Friday, October 2, 2015

Making Small Changes to Save MISD Millions

Dwayne Tampkins and Kelly Campbell checking the boiler
temperature at Legacy High School.
When the more than 50 Mansfield ISD buildings are empty in the wee hours of the night, two MISD employees are busy walking through each hallway and room with one mission in mind—saving the district money.

Energy education specialists Kelly Campbell and Dwayne Tampkins have helped save the district more than $4.5 million since the MISD energy program started in 2012. The total cost reduction averages to about 17 percent per year.

“We partner with ENERGY STAR, and they give us great resources and tips to help us see where else we can cut energy costs,” said Campbell. “The district has been named ENERGY STAR Partner of the Year for two years in a row. We’re shooting for a three-peat this year.”

Campbell and Tampkins go around to each campus and office building ensuring heating, cooling, and watering systems are off when no one is in the building. The team said they are able to reduce costs through these types of mechanical checks and by promoting behavioral changes.

Initiatives like Turn it off, Shut it off, Close the door are what the duo teaches at MISD schools and facilities to help spread the importance of conservation and sustainability. Tampkins said through building these relationships, everyone starts to invest in the mission.

“It’s the power of one,” said Tampkins, “If one person starts tweaking their behavior, it ignites the fire in others to do it, and those savings add up.”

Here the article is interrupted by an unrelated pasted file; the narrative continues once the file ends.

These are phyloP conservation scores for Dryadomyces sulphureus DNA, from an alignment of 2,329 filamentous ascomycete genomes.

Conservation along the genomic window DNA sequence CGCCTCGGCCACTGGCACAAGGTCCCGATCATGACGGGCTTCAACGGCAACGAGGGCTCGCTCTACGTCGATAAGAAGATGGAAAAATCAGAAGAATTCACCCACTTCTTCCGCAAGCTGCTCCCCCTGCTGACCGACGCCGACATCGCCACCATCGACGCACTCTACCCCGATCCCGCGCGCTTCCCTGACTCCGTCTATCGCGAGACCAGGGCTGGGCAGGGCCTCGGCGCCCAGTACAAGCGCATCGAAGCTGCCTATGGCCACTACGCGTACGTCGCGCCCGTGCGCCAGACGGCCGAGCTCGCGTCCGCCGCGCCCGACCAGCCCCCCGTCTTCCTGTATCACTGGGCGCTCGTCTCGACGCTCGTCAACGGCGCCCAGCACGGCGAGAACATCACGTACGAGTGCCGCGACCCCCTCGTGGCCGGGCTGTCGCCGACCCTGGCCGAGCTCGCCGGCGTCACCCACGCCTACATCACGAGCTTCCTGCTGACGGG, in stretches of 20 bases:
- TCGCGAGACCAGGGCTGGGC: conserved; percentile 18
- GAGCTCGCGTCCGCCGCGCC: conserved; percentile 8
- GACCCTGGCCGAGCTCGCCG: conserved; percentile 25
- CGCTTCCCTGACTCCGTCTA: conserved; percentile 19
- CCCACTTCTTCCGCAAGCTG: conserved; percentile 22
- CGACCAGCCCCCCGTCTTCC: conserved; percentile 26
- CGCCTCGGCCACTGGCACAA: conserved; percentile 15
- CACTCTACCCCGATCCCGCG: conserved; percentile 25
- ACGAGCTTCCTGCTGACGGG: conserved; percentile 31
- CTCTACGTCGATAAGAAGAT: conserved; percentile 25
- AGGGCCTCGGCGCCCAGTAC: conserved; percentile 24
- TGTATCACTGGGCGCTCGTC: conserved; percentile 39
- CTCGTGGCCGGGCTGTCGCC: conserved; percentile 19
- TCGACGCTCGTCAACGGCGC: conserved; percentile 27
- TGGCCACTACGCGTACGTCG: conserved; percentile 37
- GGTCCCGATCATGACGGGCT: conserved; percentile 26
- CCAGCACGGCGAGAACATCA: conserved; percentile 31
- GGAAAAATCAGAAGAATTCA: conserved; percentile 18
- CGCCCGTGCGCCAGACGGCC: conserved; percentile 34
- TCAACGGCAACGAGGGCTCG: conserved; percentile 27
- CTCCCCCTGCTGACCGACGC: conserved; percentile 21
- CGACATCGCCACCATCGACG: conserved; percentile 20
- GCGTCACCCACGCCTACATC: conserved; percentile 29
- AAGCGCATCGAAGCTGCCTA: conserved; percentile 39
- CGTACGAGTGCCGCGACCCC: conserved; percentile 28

Some campuses, such as Elizabeth Smith Elementary School, have gotten students involved in the effort. In-school suspension aide Suzanne Stevens started Watt Watchers, a club consisting of about 40 third and fourth graders in which students learn about energy conservation, environment preservation, and leadership.

A group of Watt Watchers after making their rounds in
the Elizabeth Smith hallways.
“These students walk all through the hallways and look into classrooms making sure lights are off, computers are shut down, and doors are closed,” said Stevens. “Our teachers have really bought into the program because they know if they are in violation, the Watt Watchers are going to give them a red ticket, and then we talk about why they got the ticket.”

Stevens added that the good habits children learn in the program trickle out into the community. Parents have told her that their children started practicing energy conservation at home, and some of Stevens’ past students have started similar programs at their new schools.

Hearing about programs like Watt Watchers and other schools that implement campus-wide eco-friendly incentives is what keeps the MISD energy team motivated.

“I love being able to contribute to the district. Money is going back to MISD, and it directly benefits our students. It doesn't get much better than that,” said Tampkins.